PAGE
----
Though cats have a reputation for being cold and aloof, they can actually be incredibly sweet and comforting. They may not aim to please in the same way that dogs do, but they take more notice of their owners than we’d like to believe. In fact, research shows that cats detect and react to human stress — so much so that it can affect their own personalities and health.
The news comes from a study published in PLOS One that was conducted by researchers from the University of Lincoln (UL) in Lincoln, UK. While the idea might seem obvious to some owners (of course cats experience stress when their humans are stressed), it’s an important step in the world of cat studies. The reason? “The research has lagged behind in cats,” Dr. Elinor Karlsson, a geneticist, explained in The New York Times. “I think they’re taken less seriously than dogs, probably to do with societal biases.” (It’s important to note that dogs are the subject of so many studies because they get a lot of the same cancers as humans. However, Dr. Karlsson says some researchers believe cats may actually be better models for cancer.)
Cats react to our stress.
The UL researchers wanted to understand how a cat owner’s personality and stress levels affected the lifestyle, behavior, and overall well being of their cat. So, they studied 3,331 cats — and their owners — and found that cats mirrored their owner’s wellbeing and behavior, and vice versa. More specifically, owners who were generally healthy and happy were more likely to report that their cats were healthy and happy. Owners who felt stressed and anxious were more likely to report that their cats were aggressive, anxious, or fearful, and had ongoing medical conditions.
Why might this be? “Our personalities may be an important factor in relation to how we interact with and manage our cats, and this can have important consequences for their well being,” study author Lauren Finka told PsyPost.com. “Cats may not always find living as our pets easy, and it’s important that we are aware of how our behavior may be impacting upon them, in both positive and negative ways.” Finka notes that further research is necessary to explain why this correlation between owner and cat personalities exists. Still, the study is helpful, because it shines light on how our behaviors affect our furry friends.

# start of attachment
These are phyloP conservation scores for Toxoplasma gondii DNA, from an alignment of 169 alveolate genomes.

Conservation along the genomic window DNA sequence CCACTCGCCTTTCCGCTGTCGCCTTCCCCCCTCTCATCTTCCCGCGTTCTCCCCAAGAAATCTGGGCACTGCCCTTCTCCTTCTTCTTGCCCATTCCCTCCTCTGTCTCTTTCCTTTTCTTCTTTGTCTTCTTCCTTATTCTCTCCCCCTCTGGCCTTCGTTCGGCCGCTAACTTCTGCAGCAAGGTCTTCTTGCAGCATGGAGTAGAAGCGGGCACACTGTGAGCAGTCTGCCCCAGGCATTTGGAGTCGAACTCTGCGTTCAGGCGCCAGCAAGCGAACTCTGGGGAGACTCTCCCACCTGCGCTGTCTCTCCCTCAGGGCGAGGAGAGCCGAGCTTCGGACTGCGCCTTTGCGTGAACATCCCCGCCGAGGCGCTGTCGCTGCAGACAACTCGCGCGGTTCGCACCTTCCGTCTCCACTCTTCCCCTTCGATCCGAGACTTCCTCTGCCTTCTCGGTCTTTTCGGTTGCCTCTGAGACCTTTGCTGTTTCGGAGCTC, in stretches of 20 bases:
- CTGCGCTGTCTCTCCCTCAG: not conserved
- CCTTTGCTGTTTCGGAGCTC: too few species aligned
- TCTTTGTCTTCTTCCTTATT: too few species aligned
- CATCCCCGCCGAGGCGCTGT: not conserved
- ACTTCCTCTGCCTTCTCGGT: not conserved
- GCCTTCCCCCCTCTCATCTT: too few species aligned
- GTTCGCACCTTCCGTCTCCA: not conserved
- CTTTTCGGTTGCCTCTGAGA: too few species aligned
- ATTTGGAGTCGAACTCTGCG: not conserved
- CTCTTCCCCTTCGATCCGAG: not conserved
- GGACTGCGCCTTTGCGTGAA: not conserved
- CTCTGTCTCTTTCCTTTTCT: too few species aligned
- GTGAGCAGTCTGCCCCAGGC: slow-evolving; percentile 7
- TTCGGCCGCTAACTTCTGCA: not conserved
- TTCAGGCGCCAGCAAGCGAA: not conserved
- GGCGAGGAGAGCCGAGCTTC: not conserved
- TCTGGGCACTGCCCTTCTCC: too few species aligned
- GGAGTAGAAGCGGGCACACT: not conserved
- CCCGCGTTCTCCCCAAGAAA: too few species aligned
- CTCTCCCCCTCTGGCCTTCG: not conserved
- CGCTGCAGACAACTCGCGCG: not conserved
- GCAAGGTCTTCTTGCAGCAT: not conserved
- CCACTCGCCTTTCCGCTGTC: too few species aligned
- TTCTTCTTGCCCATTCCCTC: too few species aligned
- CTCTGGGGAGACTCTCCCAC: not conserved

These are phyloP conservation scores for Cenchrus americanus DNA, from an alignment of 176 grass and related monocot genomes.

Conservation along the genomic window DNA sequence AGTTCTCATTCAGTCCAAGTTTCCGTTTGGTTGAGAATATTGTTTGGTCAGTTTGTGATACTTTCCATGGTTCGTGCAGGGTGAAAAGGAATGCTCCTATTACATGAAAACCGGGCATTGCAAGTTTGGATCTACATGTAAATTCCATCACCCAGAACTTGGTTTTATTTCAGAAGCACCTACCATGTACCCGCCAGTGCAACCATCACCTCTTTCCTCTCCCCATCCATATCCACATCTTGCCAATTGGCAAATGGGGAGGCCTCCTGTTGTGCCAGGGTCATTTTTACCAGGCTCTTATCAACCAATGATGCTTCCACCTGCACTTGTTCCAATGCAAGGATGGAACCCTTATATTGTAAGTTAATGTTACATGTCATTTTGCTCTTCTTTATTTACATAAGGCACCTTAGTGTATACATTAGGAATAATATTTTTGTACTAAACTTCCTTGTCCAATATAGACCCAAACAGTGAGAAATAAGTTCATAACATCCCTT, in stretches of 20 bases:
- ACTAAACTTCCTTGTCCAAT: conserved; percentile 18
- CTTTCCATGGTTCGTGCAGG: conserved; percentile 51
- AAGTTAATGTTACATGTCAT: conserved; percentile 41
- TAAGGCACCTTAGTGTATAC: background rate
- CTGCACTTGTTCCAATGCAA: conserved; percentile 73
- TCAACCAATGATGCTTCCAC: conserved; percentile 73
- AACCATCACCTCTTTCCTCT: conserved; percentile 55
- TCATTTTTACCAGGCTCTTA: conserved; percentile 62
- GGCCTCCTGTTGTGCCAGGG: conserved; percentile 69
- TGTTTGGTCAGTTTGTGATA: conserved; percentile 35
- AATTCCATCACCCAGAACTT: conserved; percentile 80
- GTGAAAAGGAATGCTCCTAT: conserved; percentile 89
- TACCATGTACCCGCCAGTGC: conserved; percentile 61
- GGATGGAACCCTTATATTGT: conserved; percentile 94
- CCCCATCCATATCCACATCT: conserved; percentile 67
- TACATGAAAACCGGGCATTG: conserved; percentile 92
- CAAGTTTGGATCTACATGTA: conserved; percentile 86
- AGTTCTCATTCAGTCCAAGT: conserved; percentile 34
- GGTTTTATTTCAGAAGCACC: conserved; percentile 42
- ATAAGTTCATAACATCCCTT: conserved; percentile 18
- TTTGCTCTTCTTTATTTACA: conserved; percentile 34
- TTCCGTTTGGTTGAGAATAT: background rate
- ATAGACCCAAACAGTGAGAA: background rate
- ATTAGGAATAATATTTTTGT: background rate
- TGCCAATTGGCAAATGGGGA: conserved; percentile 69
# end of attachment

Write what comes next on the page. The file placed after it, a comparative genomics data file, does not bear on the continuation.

Some cats comfort us when we’re sad or anxious.
Fortunately, it isn’t always a bad thing to act stressed, sad, or anxious in front of your cat — because it gives your pet the chance to comfort you in his or her own way. For example, Dr. Sarah Ochoa, a DVM, noted that cats sense a change in behavior when you are upset and may try to rub up against you, lie in your lap, or lick your face or hands. (And if your cat never stops bothering you while you’re working, your stress may be the reason!)
Just look at this sweet black cat for proof — she wipes away her owner’s tears with her paws.
So, the next time you’re trying to convince your dog-loving friends and family that cats are sweet and affectionate, use this evidence in your argument!
Want to learn more about your furry companion? Find out why the slow-blink is so important in bonding with your cat, and learn the six ways your cat shows affection. (Click through to see why she lays on you as well.)
This article originally appeared on our sister site, Woman’s World.
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